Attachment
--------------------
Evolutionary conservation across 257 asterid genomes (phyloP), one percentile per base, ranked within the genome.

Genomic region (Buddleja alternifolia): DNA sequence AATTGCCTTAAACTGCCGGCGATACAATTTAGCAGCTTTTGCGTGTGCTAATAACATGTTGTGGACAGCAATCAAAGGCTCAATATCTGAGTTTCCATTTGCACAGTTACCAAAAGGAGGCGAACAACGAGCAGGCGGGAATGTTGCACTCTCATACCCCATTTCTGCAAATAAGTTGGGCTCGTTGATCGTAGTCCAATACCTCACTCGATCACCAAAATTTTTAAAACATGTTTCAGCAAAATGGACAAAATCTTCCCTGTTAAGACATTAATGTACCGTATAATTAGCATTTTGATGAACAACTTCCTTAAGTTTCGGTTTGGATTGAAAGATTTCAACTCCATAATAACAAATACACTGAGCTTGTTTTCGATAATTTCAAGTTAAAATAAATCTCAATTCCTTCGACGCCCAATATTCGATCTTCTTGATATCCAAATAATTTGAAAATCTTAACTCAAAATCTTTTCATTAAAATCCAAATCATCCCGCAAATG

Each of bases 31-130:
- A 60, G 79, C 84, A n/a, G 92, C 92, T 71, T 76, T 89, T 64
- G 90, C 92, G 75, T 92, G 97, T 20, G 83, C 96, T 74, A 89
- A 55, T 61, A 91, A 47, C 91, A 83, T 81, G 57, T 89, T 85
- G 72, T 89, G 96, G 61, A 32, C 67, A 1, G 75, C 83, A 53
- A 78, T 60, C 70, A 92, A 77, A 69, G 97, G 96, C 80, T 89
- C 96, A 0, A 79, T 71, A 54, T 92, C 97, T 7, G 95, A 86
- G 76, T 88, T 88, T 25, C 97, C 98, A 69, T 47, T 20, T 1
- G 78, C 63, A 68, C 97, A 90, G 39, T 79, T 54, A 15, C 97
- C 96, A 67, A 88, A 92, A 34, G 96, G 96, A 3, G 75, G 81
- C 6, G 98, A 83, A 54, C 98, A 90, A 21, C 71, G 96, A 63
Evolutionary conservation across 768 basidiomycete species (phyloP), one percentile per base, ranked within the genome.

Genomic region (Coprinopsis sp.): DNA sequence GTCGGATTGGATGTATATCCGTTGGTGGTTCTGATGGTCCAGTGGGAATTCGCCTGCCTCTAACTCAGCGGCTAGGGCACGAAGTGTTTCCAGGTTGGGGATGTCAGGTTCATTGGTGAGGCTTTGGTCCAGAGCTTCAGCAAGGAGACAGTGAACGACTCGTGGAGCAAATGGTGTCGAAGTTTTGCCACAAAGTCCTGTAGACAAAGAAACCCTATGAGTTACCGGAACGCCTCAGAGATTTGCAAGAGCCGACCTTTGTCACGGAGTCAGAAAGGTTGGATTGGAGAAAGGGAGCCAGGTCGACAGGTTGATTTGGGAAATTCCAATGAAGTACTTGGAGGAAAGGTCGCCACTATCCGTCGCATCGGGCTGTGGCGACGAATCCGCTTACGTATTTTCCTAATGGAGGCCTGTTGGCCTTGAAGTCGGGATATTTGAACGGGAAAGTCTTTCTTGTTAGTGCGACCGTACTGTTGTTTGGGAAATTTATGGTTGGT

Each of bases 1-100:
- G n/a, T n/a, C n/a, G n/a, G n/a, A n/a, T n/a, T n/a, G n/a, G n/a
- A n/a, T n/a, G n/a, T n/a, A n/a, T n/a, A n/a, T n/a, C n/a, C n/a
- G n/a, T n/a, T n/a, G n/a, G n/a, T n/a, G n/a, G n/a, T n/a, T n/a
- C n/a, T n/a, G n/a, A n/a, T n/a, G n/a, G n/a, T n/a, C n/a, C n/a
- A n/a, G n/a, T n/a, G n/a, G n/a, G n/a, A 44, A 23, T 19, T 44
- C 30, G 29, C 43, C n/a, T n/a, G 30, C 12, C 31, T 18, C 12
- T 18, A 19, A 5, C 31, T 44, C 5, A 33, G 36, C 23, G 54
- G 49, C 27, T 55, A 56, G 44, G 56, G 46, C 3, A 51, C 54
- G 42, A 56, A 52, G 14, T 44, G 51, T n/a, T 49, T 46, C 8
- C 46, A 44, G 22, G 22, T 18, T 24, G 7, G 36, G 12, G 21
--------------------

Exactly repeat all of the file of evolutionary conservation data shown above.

Evolutionary conservation across 257 asterid genomes (phyloP), one percentile per base, ranked within the genome.

Genomic region (Buddleja alternifolia): DNA sequence AATTGCCTTAAACTGCCGGCGATACAATTTAGCAGCTTTTGCGTGTGCTAATAACATGTTGTGGACAGCAATCAAAGGCTCAATATCTGAGTTTCCATTTGCACAGTTACCAAAAGGAGGCGAACAACGAGCAGGCGGGAATGTTGCACTCTCATACCCCATTTCTGCAAATAAGTTGGGCTCGTTGATCGTAGTCCAATACCTCACTCGATCACCAAAATTTTTAAAACATGTTTCAGCAAAATGGACAAAATCTTCCCTGTTAAGACATTAATGTACCGTATAATTAGCATTTTGATGAACAACTTCCTTAAGTTTCGGTTTGGATTGAAAGATTTCAACTCCATAATAACAAATACACTGAGCTTGTTTTCGATAATTTCAAGTTAAAATAAATCTCAATTCCTTCGACGCCCAATATTCGATCTTCTTGATATCCAAATAATTTGAAAATCTTAACTCAAAATCTTTTCATTAAAATCCAAATCATCCCGCAAATG

Each of bases 31-130:
- A 60, G 79, C 84, A n/a, G 92, C 92, T 71, T 76, T 89, T 64
- G 90, C 92, G 75, T 92, G 97, T 20, G 83, C 96, T 74, A 89
- A 55, T 61, A 91, A 47, C 91, A 83, T 81, G 57, T 89, T 85
- G 72, T 89, G 96, G 61, A 32, C 67, A 1, G 75, C 83, A 53
- A 78, T 60, C 70, A 92, A 77, A 69, G 97, G 96, C 80, T 89
- C 96, A 0, A 79, T 71, A 54, T 92, C 97, T 7, G 95, A 86
- G 76, T 88, T 88, T 25, C 97, C 98, A 69, T 47, T 20, T 1
- G 78, C 63, A 68, C 97, A 90, G 39, T 79, T 54, A 15, C 97
- C 96, A 67, A 88, A 92, A 34, G 96, G 96, A 3, G 75, G 81
- C 6, G 98, A 83, A 54, C 98, A 90, A 21, C 71, G 96, A 63
Evolutionary conservation across 768 basidiomycete species (phyloP), one percentile per base, ranked within the genome.

Genomic region (Coprinopsis sp.): DNA sequence GTCGGATTGGATGTATATCCGTTGGTGGTTCTGATGGTCCAGTGGGAATTCGCCTGCCTCTAACTCAGCGGCTAGGGCACGAAGTGTTTCCAGGTTGGGGATGTCAGGTTCATTGGTGAGGCTTTGGTCCAGAGCTTCAGCAAGGAGACAGTGAACGACTCGTGGAGCAAATGGTGTCGAAGTTTTGCCACAAAGTCCTGTAGACAAAGAAACCCTATGAGTTACCGGAACGCCTCAGAGATTTGCAAGAGCCGACCTTTGTCACGGAGTCAGAAAGGTTGGATTGGAGAAAGGGAGCCAGGTCGACAGGTTGATTTGGGAAATTCCAATGAAGTACTTGGAGGAAAGGTCGCCACTATCCGTCGCATCGGGCTGTGGCGACGAATCCGCTTACGTATTTTCCTAATGGAGGCCTGTTGGCCTTGAAGTCGGGATATTTGAACGGGAAAGTCTTTCTTGTTAGTGCGACCGTACTGTTGTTTGGGAAATTTATGGTTGGT

Each of bases 1-100:
- G n/a, T n/a, C n/a, G n/a, G n/a, A n/a, T n/a, T n/a, G n/a, G n/a
- A n/a, T n/a, G n/a, T n/a, A n/a, T n/a, A n/a, T n/a, C n/a, C n/a
- G n/a, T n/a, T n/a, G n/a, G n/a, T n/a, G n/a, G n/a, T n/a, T n/a
- C n/a, T n/a, G n/a, A n/a, T n/a, G n/a, G n/a, T n/a, C n/a, C n/a
- A n/a, G n/a, T n/a, G n/a, G n/a, G n/a, A 44, A 23, T 19, T 44
- C 30, G 29, C 43, C n/a, T n/a, G 30, C 12, C 31, T 18, C 12
- T 18, A 19, A 5, C 31, T 44, C 5, A 33, G 36, C 23, G 54
- G 49, C 27, T 55, A 56, G 44, G 56, G 46, C 3, A 51, C 54
- G 42, A 56, A 52, G 14, T 44, G 51, T n/a, T 49, T 46, C 8
- C 46, A 44, G 22, G 22, T 18, T 24, G 7, G 36, G 12, G 21